Summit Veterinary Advisors
10354 W. Chatfield Avenue, Ste 103
Littleton, CO 80127
“There is no such thing as absolute value in this world.
You can only estimate what a thing is worth to you”
Charles Dudley Warner (1829-1900, American writer)
It is important to remember that every potential buyer has different financial and personal considerations that enter into their mindset when they determine how much to pay for a practice. Every seller is also different and has different needs. In the end, a practice is only worth what someone is willing to pay and any given practice might be worth different amounts to different people. As veterinary practice appraisers, our job is to predict how a normal market will price individual practices. So how do we determine the value of a business? What makes one practice worth more than another?
In short, the history of the profits generated by the business and the relative risk of those profits continuing into the future are used as the basis for determining practice value. Let’s create a very basic example: Assume there are two lemonade stands for sale and you are trying to decide which one to purchase. Both have similar assets (table, sign, cooler, cups, pitchers, etc.), but one has a history of generating $100 profit per weekend, while the other has generated just $50 profit per weekend. Which one would you pay more for? Clearly, if one lemonade stand has a history of generating twice as much profit than the other, it would be worth paying more for that business.
Now let’s start over and assume that we have two lemonade stands that both generate $100 profit per weekend. Lemonade Stand A is a growing business and the profits have been steadily increasing. They have a very good location with a lot of traffic in an affluent neighborhood. They use premium lemonade and serve it ice cold. Lemonade Stand B has been gradually losing customers and serves lower quality lemonade. Their cooler is older and does not keep the lemonade very cold. Based on this information, which business do you think is worth more? Despite the fact, they both have the same profitability, Lemonade Stand A would appear to be on a much better path than Lemonade Stand B. Based on the available information, we would suspect that the future profits of Lemonade Stand A would be higher.
While this is a very simplified example, the same concepts apply to veterinary practices. Practices that generate higher profits are generally worth more than those with lower profits. Furthermore, there are a number of internal and external risk factors that can contribute to the likelihood of those future profits continuing. Internal factors can include the volatility of historical profits, the growth rate, the quality of staff, the quality and type of equipment in the practice, the ability of the seller to transfer goodwill to the buyer, the revenue sources, the quality of the facility and the management systems in place.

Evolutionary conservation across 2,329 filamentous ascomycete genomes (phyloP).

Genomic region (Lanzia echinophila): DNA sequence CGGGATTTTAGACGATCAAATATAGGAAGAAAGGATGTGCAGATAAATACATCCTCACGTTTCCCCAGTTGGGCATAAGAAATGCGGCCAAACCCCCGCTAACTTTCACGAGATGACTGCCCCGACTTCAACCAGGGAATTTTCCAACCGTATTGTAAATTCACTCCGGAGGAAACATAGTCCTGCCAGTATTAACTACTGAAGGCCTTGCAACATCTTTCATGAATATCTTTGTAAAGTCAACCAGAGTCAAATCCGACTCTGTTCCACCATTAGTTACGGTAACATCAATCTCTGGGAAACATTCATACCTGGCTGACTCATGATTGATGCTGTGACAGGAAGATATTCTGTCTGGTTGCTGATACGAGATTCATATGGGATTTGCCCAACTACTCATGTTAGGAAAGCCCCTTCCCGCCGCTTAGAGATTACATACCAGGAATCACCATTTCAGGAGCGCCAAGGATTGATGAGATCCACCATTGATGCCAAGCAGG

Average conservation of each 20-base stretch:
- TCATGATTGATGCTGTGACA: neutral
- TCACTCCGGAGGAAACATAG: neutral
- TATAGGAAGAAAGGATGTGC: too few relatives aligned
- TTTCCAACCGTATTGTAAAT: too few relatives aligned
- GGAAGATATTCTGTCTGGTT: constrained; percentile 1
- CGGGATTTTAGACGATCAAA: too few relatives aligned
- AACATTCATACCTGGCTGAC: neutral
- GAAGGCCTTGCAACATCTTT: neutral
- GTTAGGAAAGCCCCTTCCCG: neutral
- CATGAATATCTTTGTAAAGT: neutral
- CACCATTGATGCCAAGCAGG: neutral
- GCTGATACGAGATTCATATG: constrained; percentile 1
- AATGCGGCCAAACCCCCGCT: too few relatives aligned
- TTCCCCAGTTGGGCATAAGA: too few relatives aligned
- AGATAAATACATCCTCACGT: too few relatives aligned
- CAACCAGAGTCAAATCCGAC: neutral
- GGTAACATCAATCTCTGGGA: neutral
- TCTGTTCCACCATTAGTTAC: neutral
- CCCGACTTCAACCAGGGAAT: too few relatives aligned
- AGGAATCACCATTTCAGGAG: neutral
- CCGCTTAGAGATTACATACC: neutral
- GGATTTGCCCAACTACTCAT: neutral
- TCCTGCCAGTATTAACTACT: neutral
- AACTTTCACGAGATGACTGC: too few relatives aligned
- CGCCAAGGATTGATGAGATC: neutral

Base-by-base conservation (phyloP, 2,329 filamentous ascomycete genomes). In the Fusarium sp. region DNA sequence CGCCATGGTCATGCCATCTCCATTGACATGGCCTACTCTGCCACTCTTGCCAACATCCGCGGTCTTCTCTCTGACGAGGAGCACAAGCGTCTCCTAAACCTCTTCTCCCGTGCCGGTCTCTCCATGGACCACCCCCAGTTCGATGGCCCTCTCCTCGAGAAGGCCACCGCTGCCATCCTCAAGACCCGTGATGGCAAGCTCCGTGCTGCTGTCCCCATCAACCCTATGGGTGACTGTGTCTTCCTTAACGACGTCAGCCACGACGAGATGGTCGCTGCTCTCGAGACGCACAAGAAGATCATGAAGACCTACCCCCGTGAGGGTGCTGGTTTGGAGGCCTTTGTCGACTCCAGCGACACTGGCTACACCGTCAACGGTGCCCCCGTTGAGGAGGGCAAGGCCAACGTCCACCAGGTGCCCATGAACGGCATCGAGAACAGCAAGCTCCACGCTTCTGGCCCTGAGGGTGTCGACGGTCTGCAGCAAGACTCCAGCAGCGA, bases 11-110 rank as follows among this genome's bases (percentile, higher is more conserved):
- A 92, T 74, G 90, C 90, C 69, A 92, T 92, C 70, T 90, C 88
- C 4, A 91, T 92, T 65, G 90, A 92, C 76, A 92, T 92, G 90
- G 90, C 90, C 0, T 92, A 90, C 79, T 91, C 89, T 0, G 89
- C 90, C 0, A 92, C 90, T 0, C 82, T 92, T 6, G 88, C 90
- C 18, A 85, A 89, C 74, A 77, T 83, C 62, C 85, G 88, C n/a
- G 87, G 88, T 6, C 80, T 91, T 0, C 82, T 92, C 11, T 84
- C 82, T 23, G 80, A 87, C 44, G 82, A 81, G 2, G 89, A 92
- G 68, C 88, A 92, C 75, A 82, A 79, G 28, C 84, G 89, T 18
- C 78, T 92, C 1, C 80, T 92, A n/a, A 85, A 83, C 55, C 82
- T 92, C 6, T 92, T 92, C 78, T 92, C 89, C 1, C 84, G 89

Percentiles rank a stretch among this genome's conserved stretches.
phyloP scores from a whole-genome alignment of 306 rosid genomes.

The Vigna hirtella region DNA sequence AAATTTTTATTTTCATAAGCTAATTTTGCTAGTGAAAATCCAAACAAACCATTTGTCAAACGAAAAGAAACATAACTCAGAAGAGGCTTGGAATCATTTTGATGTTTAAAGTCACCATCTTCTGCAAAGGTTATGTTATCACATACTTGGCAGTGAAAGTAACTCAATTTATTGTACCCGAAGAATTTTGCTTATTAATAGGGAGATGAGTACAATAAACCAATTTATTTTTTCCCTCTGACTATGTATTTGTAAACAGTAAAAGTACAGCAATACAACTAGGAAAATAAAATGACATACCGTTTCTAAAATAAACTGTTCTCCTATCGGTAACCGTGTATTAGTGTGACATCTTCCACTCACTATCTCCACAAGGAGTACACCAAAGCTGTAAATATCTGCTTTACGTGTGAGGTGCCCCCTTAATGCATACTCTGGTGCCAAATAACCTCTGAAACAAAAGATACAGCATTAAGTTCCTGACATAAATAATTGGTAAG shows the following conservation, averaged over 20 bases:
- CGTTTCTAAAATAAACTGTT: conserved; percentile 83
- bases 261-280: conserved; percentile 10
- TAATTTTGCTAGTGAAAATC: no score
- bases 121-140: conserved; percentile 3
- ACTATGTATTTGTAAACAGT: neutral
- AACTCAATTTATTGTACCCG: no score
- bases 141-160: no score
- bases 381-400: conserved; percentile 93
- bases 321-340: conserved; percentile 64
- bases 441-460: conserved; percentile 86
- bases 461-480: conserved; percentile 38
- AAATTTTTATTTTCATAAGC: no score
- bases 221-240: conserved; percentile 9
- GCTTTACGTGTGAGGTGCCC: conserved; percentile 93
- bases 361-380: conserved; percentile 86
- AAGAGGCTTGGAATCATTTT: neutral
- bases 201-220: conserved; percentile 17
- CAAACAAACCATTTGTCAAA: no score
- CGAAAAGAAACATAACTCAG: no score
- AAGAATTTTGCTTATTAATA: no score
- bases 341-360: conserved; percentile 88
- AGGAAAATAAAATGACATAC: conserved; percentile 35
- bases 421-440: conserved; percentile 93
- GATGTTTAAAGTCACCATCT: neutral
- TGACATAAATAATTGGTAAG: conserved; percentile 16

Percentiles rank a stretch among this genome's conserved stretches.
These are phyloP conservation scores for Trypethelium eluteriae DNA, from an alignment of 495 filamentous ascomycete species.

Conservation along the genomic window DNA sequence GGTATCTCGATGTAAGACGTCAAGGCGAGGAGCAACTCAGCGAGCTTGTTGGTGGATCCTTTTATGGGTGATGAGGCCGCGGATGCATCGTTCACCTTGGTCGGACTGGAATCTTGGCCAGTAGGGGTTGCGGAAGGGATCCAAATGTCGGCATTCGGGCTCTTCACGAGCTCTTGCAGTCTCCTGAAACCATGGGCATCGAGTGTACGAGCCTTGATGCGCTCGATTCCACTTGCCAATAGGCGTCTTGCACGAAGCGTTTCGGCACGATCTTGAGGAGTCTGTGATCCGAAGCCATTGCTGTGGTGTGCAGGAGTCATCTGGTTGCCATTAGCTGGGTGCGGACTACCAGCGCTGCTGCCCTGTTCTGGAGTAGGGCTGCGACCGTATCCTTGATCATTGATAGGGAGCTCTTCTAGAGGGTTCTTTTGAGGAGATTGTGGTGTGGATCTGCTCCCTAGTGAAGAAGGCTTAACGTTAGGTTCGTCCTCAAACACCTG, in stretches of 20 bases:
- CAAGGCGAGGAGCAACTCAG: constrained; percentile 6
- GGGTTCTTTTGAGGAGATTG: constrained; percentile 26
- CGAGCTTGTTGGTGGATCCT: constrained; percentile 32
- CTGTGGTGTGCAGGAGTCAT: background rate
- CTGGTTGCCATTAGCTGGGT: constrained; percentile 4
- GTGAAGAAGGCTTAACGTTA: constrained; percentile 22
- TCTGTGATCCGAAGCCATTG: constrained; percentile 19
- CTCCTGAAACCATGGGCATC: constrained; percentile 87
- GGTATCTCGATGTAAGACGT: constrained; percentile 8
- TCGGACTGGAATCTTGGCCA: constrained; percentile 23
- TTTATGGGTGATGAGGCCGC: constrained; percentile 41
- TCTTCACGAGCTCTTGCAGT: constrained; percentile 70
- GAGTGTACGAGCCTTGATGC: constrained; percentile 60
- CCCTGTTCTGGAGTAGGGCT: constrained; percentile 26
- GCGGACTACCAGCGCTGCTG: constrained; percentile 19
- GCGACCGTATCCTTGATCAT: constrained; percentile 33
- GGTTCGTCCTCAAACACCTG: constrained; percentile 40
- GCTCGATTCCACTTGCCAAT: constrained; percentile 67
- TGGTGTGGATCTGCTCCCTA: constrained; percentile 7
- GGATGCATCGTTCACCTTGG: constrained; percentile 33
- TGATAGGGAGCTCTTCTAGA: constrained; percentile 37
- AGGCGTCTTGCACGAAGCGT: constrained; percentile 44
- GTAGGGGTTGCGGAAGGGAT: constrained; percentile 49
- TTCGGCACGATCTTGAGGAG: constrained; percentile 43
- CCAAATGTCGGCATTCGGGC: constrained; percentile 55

External factors that can influence risk include the demographics of the community, the number and quality of veterinary competitors, the terms of the facility lease, the location of the business and the likely number of potential buyers.
While risk is certainly subjective, the Valuation Council of VetPartners has developed a tool that considers all of these risk factors and helps convert them to a capitalization rate that reflects the actual returns observed in the veterinary practice market. This tool allows veterinary practice appraisers to be more consistent in the determination of risk and the development of a “cap rate” or “multiple” when determining practice value.
In order to know the most likely value of your practice, you must understand the true profitability of your business as well as the relative risk compared to similar practices. A professional veterinary business appraiser can help you with these assessments. As a final note, it is worthwhile to have a professional assessment done several years prior to selling your practice. In many cases, if the appraised value of your business is not where you need it to be, you will still have time to make improvements that can help increase the practice value (and the selling price!) prior to the time of sale.